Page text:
This afternoon, Saturday March 5th, from 5:30 to 7:30 PM CST, David the Good, author and founder of the TheSurvivalGardener.com, will be hosting an “Ask a Guru” session on the Facebook Homesteading/Survivalism Page.

And on Sunday March 6th, from 10:00 to 11:00 AM CST, Marjory Wildcraft, founder of the Grow Network, will be hosting a session on the Facebook Homesteading/Survivalism Page.

SHARE this with your friends so they can participate too!

To participate, follow these instructions:

  1. Today, head over to Facebook.com/Homesteading any time from 5:30 to 7:30 pm.
  2. Tomorrow, on March 6th, head over to Facebook.com/Homesteading any time from 10:00 to 11:00 am.
  3. Find the post at the top of the page where we will be hosting the session.
  4. Ask any homesteading, survival, or gardening question you may have – or just send a ‘high five’.
  5. David or Marjory will then reply to your comment and take it from there.

Brought to you by: Homesteading / Survivalism, The Homestead Guru, and the 2016 Homegrown Food Summit starting March 7th.

 

Stranded, Survival Without Supplies!

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How to Survive if Stranded in the Woods Without Supplies

Stranded Survival Without Supplies lostinwoods1One of the most dangerous situations for anyone is stranded in the woods without any supplies. Perhaps you intended to take a short walk and a storm rolled in and you can’t make it back home, your car broke down in the middle of nowhere, or maybe SHTF on that one day that you were at work without your EDC or Get Home Bag. Regardless of the circumstances that got you there, you find yourself forced to spend the night.

Stranded Survival Without Supplies forestRemember the law of 3’s if you are caught out in the weather without supplies. If you are stranded in the woods in an area where the weather is extreme (very hot or very wet or cold), you need to make building a temporary shelter your first priority. Most people can only survive 3 hours in extreme weather without shelter. And, although not having something to drink will be uncomfortable to say the least, most people can go about 3 days without water and about 3 weeks without food before trouble sets in.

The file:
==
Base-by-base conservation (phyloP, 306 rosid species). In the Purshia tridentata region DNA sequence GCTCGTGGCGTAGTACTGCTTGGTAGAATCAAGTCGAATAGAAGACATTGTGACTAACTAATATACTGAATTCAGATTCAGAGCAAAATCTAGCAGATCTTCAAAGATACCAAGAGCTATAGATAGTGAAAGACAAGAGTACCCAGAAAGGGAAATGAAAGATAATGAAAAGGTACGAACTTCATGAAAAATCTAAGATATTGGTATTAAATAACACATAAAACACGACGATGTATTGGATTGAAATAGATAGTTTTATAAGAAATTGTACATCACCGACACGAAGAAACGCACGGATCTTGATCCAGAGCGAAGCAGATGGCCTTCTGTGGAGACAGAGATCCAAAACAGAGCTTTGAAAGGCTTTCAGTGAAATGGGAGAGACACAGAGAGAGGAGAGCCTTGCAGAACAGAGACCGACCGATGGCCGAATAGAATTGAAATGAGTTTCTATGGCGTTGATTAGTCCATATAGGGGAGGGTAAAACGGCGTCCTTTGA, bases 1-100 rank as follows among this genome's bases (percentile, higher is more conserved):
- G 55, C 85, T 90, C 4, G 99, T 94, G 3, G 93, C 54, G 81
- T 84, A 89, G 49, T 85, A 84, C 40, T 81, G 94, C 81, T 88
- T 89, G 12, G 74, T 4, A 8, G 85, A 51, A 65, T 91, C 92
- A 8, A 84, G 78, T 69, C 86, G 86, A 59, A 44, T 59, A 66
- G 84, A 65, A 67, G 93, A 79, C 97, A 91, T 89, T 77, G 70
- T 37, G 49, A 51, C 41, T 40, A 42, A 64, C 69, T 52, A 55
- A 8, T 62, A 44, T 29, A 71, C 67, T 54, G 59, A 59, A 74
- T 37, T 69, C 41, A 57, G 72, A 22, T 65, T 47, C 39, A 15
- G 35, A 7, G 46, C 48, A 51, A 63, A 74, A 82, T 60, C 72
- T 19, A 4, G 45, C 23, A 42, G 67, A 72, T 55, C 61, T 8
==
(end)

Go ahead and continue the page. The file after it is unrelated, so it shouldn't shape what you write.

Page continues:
So here’s what you need to focus on:

Land Navigation

Stranded Survival Without SuppliesIf you are stranded in the woods but you are certain of your location, then it may be just a matter of waiting for weather to clear so you can hike out. If you have somehow gotten lost in the woods, try to determine your location before the sun goes down. Climb to the top of a hill or other elevated piece of ground to look for landmarks.

Make note of the direction of any major landmarks or roads you can see in the distance so that you can travel that way once morning arrives. Pay attention to the direction the sun travels to help you get your bearing and figure out which way to travel.

Build a Temporary Shelter

stranded -seeking-shelter-in-shepherds-cave-670The quickest and easiest way to make a temporary shelter is to scout out a ledge, cave, or fallen tree that you can use for part of the shelter. A tree trunk with at least one lower branch or a dense stand of bushes will work also. This cuts down on the amount of work you need to do in order to have a secure shelter.